After checking out the source from CVS, you might want to modify it and commit changes. CVS will make sure your changes stay in sync with those of other developers and report any problems it can't resolve.

Enable CVS for your project

In IntelliJ, open File/Settings/Version Control and select CVS as version control. Modified files will now turn blue untill you commit them. Newly added files will be green. Local files will be gray.

Updating your local directory

Before committing your changes to the CVS server, you must make sure all your files are up to date (except for your local changes). This way you take into account changes that other developers have commited to the server. This process called a CVS update.

In IntelliJ, right click on the project root ( simplegamenet) and select CVS/Update. Mark the option to prune empty directories. You 'll get a status list. Watch out for merge conflicts. Normally you won't get merge conflicts.

Update frequently. Actually update every time you open IntelliJ. Do an extra update prior to committing any source.

Solving merge conflicts

When another developer has committed a change to a file you have changed locally, the CVS update will try to merge them. If you have worked on different parts of the file, merging shouldn't be a problem. If you haven't, you 'll probably get a merge conlict.

Merge conflicts are evil. Resolve them immediatly. Open the file with the merge conflict and take a look at the file. The file will contain the remote version as well as your local version. Change the file so only one remains and any CVS notes are gone.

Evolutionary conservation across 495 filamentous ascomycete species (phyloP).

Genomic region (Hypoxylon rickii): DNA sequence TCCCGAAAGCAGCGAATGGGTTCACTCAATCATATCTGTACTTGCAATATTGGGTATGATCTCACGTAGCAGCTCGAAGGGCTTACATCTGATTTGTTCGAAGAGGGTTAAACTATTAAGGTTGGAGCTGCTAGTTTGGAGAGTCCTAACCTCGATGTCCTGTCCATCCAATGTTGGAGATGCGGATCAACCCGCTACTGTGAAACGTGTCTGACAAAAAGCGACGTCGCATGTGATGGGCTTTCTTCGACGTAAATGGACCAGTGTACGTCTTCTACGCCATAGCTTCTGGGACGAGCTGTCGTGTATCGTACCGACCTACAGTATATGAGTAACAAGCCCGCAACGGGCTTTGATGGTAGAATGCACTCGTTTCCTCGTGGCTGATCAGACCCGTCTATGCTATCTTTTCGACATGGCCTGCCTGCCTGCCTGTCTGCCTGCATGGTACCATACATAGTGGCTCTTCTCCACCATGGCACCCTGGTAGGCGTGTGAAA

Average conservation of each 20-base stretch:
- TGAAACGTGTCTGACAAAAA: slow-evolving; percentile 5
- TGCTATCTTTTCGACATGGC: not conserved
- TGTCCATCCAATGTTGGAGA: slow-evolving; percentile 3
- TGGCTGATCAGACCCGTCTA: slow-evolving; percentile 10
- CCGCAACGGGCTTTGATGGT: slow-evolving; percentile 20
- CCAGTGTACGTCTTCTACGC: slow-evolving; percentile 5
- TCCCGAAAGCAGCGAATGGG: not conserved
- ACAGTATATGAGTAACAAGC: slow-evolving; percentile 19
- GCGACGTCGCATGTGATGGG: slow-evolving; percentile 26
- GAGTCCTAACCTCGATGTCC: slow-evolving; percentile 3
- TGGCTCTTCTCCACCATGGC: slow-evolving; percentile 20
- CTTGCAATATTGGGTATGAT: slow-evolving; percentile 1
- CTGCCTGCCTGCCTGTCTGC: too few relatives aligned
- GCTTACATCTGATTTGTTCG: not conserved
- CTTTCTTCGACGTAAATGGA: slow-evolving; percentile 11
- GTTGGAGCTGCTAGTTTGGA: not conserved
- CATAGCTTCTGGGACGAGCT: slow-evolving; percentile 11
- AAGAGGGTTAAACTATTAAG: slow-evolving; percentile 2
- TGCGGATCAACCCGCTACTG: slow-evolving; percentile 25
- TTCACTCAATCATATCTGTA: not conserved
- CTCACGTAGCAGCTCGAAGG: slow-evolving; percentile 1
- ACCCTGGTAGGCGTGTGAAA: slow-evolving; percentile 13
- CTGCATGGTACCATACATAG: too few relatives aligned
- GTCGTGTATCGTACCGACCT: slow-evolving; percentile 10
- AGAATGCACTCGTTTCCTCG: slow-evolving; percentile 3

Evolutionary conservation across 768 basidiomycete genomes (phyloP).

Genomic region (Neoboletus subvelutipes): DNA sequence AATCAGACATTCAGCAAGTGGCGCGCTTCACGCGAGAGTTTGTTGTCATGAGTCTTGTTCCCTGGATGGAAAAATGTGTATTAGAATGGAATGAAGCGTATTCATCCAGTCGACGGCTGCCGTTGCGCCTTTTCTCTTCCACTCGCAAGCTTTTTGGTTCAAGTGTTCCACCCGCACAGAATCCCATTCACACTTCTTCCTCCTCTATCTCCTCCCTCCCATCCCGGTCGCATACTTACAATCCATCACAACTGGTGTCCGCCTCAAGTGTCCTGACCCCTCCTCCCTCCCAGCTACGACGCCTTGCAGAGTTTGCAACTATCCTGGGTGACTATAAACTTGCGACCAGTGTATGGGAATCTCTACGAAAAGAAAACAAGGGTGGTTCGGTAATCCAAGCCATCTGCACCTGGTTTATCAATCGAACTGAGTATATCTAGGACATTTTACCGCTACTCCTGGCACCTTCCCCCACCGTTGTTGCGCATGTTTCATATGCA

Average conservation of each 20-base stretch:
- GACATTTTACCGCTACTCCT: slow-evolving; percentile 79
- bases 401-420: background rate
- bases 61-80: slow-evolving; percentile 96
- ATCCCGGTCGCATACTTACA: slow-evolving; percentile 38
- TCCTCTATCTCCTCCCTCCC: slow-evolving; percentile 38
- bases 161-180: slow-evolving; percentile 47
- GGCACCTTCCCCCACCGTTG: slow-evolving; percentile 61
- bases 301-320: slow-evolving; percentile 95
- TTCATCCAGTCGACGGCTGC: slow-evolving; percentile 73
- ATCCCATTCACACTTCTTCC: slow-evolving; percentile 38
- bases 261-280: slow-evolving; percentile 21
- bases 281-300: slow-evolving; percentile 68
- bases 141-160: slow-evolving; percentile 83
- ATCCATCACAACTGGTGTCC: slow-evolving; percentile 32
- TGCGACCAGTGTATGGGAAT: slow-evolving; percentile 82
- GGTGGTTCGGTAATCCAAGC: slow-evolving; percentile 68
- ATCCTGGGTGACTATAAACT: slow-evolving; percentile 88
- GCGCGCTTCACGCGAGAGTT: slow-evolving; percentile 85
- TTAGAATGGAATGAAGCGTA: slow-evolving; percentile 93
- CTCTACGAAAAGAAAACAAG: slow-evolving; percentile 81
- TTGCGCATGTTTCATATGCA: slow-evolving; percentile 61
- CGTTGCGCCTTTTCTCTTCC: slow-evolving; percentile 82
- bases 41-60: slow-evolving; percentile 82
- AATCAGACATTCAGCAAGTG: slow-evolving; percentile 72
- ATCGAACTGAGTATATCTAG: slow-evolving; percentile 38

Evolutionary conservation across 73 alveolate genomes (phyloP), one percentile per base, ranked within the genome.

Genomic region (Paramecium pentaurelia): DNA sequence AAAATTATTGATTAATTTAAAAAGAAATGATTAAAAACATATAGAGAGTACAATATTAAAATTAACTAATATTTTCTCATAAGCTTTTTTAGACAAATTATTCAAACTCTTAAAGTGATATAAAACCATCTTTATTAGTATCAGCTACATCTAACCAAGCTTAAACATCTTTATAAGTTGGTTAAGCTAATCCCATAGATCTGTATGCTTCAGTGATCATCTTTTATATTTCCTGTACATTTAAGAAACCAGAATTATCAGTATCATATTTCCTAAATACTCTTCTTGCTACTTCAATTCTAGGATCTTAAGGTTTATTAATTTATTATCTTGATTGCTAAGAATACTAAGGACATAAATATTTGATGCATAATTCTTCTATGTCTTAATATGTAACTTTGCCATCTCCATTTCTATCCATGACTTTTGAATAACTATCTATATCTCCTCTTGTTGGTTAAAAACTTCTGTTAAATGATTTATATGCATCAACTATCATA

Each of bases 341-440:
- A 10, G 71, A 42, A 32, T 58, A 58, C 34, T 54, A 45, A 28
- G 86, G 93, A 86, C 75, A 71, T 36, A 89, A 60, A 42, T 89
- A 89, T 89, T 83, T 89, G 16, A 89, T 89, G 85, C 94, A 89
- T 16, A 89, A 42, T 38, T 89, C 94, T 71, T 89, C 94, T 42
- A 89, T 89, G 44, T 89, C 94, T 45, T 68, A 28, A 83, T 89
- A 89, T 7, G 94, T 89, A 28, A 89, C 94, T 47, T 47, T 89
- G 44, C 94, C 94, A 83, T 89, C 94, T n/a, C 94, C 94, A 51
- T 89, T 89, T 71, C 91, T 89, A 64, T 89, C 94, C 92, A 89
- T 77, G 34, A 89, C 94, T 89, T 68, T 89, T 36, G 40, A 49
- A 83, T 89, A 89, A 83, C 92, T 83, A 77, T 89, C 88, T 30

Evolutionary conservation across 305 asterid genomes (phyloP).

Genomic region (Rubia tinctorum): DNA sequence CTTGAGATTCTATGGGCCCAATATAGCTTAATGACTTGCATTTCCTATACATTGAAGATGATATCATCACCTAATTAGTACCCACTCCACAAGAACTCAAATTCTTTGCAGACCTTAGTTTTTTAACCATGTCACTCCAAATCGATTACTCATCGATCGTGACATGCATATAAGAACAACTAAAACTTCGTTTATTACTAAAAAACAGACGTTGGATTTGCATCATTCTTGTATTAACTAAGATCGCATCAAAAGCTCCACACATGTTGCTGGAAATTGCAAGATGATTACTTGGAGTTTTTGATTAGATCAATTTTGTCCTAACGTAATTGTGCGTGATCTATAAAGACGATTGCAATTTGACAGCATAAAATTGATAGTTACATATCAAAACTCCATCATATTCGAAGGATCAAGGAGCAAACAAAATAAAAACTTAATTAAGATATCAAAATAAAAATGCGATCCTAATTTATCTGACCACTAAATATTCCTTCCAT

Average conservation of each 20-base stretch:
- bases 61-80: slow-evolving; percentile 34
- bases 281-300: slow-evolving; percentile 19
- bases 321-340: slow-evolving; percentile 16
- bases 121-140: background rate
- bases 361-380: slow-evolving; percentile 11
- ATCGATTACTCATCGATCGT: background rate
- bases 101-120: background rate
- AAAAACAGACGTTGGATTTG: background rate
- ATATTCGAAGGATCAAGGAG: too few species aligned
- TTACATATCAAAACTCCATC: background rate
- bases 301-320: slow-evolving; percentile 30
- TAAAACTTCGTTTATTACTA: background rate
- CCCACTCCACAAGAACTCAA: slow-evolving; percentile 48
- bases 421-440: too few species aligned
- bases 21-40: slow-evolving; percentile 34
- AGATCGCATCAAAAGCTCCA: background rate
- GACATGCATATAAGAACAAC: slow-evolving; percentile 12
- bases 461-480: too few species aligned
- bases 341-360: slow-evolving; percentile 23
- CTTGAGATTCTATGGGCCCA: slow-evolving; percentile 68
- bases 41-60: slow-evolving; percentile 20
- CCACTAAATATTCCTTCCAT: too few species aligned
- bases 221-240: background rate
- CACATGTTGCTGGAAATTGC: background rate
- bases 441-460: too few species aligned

Build and run before committing

I can't stress this enough: Successfully build and run before committing! Not all functionally must be added however.

When other developers update their local directory, they must still be able to build and run the project and test their changes. Therefore you shouldn't commit any broken source. There is no harm to wait to commit your changes for days or even weeks. Just update frequently. However, as soon as you have something that builds and runs, commit it, so other developers see your changes.

Commit your changes

If your code successfully builds and runs, commit your local changes to the remote directory. When other developers can update their local directory, they receive those changes. If a release of the project is made, it will contain your changes. This process is called a CVS commit.

In IntelliJ, right click on the project root ( simplegamenet) and select CVS/Commmit. You 'll get a list of files to commit. Make sure you don't commit any generated files or files that should remain local. So don't commit the target directory, or IDE configuration project files. Make sure you've added to CVS your new files and deleted from CVS your removed files, before commit those changes. IntelliJ should prompt you to add to CVS or delete from CVS a file when appropriate.